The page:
The mainline manga.

Children of the Sea Vol. 1

This will be out very soon from VIZ. It's a $14.99 softcover, with 320 mostly b&w pages.

It's also the first release in the publisher's new SigIkki sub-imprint, combining the preexisting VIZ Signature line of 'prestige' releases with Japanese publisher Shogakukan's Ikki Comix line of alternative-flavored contemporary manga. Ikki is also Shogakukan's monthly serializing print anthology for many of these works -- the title refers to countryside uprisings against feudal lords, which strikes me as gilding the lily a bit for a Big Three anthology -- but VIZ plans to use the brand primarily as a means of serializing 'mature' manga for free online before offering deluxe print collections at the aforementioned premium price point.

And make no mistake: this is a fairly lovely production, attuned to presenting mostly lovely visuals. Artist Daisuke Igarashi enjoys a renown among North American manga obsessives well beyond his scant official catalog in English, which, prior to this, consisted entirely of one short story in Fanfare/Ponent Mon's Japan as Viewed by 17 Creators; I strongly doubt many will find this production terribly lacking in its role as the first 'major' Igarashi release in English, even given their free access to the guts of it online.

But it's still worthwhile to note that this volume is also the most traditional adventure manga I've seen from this artist, one who isn't exactly a bleeding edge provocateur to begin with. Hell no - at heart, Igarashi's a popular fabulist of the Miyazaki style, albeit a modified variant that slashes away the antics and sentiment to isolate all those wonderous and creepy strains of mystic-bucolic mythmaking.

For example, the artist's 1994-96 story suite Hanashippanashi (and his similarly-styled Fanfare short) bombarded readers with weird visions of extra-normal creatures, so dominant as to suggest surrealism through devout force of their taximony, though the experience was always grounded as human observation of presences in a known, familiar world; Teratoid Heights it wasn't. Likewise, the 2003-05 series Witches (Majo) positioned its eruptions of ancient power as undercurrents to historical (metaphorical) contexts, with a passion for delineating pagan resistance to newer societal structures that recalls nothing so much as early (or proto-)Vertigo comics.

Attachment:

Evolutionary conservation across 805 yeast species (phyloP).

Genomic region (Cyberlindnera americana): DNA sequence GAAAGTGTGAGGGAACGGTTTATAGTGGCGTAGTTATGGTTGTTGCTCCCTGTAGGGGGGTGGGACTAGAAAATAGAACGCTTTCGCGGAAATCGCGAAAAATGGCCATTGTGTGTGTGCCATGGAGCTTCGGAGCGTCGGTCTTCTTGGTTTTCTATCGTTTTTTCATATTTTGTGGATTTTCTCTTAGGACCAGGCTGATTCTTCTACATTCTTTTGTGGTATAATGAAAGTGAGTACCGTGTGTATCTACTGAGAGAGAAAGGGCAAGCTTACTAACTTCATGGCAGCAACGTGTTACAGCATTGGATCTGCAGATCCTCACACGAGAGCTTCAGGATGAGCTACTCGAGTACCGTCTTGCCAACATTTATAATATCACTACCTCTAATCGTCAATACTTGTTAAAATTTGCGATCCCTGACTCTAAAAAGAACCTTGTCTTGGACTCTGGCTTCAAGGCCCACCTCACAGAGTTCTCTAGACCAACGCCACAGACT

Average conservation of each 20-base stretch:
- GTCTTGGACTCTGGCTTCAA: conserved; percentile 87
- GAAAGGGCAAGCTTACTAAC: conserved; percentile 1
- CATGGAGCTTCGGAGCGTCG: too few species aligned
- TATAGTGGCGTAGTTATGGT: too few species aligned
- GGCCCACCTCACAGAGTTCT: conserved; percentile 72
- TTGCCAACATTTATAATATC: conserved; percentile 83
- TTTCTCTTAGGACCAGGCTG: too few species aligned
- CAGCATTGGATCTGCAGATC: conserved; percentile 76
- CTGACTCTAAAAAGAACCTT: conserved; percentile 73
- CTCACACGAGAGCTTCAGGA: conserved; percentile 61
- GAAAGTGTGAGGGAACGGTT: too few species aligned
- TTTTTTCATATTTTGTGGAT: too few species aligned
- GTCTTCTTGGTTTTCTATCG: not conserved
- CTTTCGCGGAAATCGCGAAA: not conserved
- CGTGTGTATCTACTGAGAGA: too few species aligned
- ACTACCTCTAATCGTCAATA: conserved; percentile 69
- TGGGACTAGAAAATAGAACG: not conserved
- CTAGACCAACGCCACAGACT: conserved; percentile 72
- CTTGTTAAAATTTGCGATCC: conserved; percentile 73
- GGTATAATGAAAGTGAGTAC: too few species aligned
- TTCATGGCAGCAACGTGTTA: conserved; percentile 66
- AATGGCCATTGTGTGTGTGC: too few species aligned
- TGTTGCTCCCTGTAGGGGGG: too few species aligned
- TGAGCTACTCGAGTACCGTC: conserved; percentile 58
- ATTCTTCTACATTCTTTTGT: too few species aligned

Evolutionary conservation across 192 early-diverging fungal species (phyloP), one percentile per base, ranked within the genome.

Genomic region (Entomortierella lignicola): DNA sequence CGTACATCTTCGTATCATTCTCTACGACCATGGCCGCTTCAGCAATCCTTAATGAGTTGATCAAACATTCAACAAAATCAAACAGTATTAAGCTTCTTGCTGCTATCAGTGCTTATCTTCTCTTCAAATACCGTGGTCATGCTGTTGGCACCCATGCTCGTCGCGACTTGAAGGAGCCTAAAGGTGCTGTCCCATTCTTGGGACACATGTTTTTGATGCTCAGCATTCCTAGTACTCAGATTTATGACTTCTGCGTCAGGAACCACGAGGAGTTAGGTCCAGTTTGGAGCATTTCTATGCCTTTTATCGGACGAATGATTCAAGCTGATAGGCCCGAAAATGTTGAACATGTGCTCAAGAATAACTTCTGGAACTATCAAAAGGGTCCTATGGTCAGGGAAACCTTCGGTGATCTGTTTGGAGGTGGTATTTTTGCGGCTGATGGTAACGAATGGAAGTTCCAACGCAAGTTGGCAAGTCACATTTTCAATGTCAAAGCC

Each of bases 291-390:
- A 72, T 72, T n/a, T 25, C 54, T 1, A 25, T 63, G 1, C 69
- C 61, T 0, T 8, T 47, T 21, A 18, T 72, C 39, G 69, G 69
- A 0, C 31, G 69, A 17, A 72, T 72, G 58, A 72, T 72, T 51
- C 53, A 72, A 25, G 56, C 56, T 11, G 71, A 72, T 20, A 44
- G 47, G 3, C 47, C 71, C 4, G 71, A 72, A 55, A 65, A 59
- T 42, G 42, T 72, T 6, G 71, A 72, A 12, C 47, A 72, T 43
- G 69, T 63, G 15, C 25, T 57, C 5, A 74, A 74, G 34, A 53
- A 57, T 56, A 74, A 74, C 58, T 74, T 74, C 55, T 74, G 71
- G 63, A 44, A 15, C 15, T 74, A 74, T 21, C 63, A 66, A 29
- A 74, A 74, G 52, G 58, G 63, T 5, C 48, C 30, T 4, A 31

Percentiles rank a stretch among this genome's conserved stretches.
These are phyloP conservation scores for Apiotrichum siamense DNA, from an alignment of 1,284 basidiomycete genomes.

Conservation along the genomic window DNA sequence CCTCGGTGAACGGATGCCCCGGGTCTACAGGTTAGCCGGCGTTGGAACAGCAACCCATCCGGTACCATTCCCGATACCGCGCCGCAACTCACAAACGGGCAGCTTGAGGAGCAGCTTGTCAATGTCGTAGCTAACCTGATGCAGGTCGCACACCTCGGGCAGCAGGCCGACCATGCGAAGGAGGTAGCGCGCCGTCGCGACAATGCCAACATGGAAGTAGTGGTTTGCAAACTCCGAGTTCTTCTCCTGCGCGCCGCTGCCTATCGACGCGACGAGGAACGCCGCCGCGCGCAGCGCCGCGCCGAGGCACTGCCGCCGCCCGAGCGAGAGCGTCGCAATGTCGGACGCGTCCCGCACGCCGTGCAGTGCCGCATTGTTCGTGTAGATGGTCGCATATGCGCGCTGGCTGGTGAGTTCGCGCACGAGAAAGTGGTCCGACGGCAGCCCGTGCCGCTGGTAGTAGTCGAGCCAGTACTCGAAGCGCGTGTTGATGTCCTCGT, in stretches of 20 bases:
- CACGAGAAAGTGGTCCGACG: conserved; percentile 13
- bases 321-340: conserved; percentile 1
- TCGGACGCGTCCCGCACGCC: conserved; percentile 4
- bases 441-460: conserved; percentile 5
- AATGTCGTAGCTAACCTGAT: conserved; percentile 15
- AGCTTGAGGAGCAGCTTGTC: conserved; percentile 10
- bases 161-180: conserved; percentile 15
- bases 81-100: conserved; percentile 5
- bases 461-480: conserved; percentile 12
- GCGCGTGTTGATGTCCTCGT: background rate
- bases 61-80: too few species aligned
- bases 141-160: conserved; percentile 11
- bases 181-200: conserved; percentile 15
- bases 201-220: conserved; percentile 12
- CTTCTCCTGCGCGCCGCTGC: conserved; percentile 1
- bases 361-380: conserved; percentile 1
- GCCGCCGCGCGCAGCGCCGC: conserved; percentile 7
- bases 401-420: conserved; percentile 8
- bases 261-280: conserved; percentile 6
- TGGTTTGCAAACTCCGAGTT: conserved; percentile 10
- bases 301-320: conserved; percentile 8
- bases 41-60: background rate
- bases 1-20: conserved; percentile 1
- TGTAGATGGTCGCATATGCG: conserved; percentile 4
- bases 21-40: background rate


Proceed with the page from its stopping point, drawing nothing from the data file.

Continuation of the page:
Children of the Sea presses this outlook into even gentler, more straightforward territory; at times it could almost pass for shōjo manga, what with a surfeit of mysterious, aestheticized pretty boys centering its story of a 'typical' girl dropped into an exciting plot wherein her marvelous secret powers are revealed. Perfectly nice, sure, but it signals a certain prudence on VIZ's part; they might be spelling comics with an x on the end, but they're making damn sure their base readership doesn't take that as a "Keep Out," which possibly goes a ways toward explaining why they're launching the imprint with an ongoing one-collection-per-year monthly series, only up to vol. 3 in Japan, from an artist whose bibliography is littered with one-or-two-book projects prime for easy release.

Still, if there's any current (to English) manga this project recalls from its particulars, it'd have to be Yuki Urushibara's Mushishi, and not only because Urushibara and Igarashi place a similar visual emphasis on detailed, enveloping backgrounds and swirling mark-made blasts of glowing phenomena; both of their stories guide wide-eyed people, often young, through a hidden aspect of the natural world, something that affects their being in a way that nonetheless can be taken as the primal, pre-societal way of things, with 'danger' present mainly as the individual's lack of due study, or simple ignorance. Heck, Igarashi even tosses in a teacher/shaman/scientist figure who's picked up a few tricks (and a lack of social grace!) on his travels.